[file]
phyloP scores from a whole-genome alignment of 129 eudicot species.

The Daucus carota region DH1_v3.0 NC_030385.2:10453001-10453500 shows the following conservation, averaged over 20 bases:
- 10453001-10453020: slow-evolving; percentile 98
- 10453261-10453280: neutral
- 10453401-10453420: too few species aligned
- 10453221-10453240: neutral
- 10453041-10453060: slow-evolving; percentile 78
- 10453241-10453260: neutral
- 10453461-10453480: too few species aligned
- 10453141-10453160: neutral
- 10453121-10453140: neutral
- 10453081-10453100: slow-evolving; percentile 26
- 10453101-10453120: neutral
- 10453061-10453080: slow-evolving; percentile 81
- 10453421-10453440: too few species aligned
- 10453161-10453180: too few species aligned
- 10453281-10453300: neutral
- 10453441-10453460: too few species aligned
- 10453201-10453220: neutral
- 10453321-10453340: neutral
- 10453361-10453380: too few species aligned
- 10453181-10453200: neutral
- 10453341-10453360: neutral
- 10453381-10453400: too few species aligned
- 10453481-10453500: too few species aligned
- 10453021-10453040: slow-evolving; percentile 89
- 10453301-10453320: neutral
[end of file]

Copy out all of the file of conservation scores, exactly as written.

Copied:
phyloP scores from a whole-genome alignment of 129 eudicot species.

The Daucus carota region DH1_v3.0 NC_030385.2:10453001-10453500 shows the following conservation, averaged over 20 bases:
- 10453001-10453020: slow-evolving; percentile 98
- 10453261-10453280: neutral
- 10453401-10453420: too few species aligned
- 10453221-10453240: neutral
- 10453041-10453060: slow-evolving; percentile 78
- 10453241-10453260: neutral
- 10453461-10453480: too few species aligned
- 10453141-10453160: neutral
- 10453121-10453140: neutral
- 10453081-10453100: slow-evolving; percentile 26
- 10453101-10453120: neutral
- 10453061-10453080: slow-evolving; percentile 81
- 10453421-10453440: too few species aligned
- 10453161-10453180: too few species aligned
- 10453281-10453300: neutral
- 10453441-10453460: too few species aligned
- 10453201-10453220: neutral
- 10453321-10453340: neutral
- 10453361-10453380: too few species aligned
- 10453181-10453200: neutral
- 10453341-10453360: neutral
- 10453381-10453400: too few species aligned
- 10453481-10453500: too few species aligned
- 10453021-10453040: slow-evolving; percentile 89
- 10453301-10453320: neutral